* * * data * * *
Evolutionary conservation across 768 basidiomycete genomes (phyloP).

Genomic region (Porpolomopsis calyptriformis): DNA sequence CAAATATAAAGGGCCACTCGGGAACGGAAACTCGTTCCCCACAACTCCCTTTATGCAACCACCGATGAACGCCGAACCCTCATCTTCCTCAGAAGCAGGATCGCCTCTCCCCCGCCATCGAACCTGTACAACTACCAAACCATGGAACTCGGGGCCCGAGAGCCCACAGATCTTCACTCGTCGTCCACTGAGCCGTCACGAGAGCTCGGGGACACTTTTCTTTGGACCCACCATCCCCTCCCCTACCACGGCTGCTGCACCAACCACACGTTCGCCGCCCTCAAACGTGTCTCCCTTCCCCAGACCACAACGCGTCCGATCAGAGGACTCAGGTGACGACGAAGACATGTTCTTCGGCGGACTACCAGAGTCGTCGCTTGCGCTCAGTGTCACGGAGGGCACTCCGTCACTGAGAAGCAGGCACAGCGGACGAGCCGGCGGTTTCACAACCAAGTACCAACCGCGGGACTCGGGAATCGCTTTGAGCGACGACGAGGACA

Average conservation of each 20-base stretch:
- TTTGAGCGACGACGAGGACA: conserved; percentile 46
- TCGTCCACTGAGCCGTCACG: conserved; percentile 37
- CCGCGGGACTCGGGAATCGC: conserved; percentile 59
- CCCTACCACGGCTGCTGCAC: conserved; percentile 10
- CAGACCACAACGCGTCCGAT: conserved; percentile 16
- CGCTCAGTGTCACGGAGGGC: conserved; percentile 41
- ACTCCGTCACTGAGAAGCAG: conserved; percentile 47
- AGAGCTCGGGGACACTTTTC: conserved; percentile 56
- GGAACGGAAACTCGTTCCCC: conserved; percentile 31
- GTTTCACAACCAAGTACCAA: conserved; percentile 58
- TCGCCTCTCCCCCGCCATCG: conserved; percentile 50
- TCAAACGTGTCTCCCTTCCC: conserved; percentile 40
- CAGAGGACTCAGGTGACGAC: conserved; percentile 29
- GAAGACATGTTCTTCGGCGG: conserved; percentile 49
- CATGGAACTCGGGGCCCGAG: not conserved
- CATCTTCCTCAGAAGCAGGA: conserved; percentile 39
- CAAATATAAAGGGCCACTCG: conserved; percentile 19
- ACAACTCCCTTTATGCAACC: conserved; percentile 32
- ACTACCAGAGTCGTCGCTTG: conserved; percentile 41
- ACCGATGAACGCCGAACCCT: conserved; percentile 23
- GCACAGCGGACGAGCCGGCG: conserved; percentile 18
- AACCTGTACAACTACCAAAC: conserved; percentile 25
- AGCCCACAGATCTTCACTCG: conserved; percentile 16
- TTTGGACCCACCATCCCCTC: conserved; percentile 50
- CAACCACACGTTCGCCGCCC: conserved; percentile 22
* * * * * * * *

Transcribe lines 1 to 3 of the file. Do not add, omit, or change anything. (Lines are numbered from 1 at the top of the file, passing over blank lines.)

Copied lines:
Evolutionary conservation across 768 basidiomycete genomes (phyloP).

Genomic region (Porpolomopsis calyptriformis): DNA sequence CAAATATAAAGGGCCACTCGGGAACGGAAACTCGTTCCCCACAACTCCCTTTATGCAACCACCGATGAACGCCGAACCCTCATCTTCCTCAGAAGCAGGATCGCCTCTCCCCCGCCATCGAACCTGTACAACTACCAAACCATGGAACTCGGGGCCCGAGAGCCCACAGATCTTCACTCGTCGTCCACTGAGCCGTCACGAGAGCTCGGGGACACTTTTCTTTGGACCCACCATCCCCTCCCCTACCACGGCTGCTGCACCAACCACACGTTCGCCGCCCTCAAACGTGTCTCCCTTCCCCAGACCACAACGCGTCCGATCAGAGGACTCAGGTGACGACGAAGACATGTTCTTCGGCGGACTACCAGAGTCGTCGCTTGCGCTCAGTGTCACGGAGGGCACTCCGTCACTGAGAAGCAGGCACAGCGGACGAGCCGGCGGTTTCACAACCAAGTACCAACCGCGGGACTCGGGAATCGCTTTGAGCGACGACGAGGACA

Average conservation of each 20-base stretch: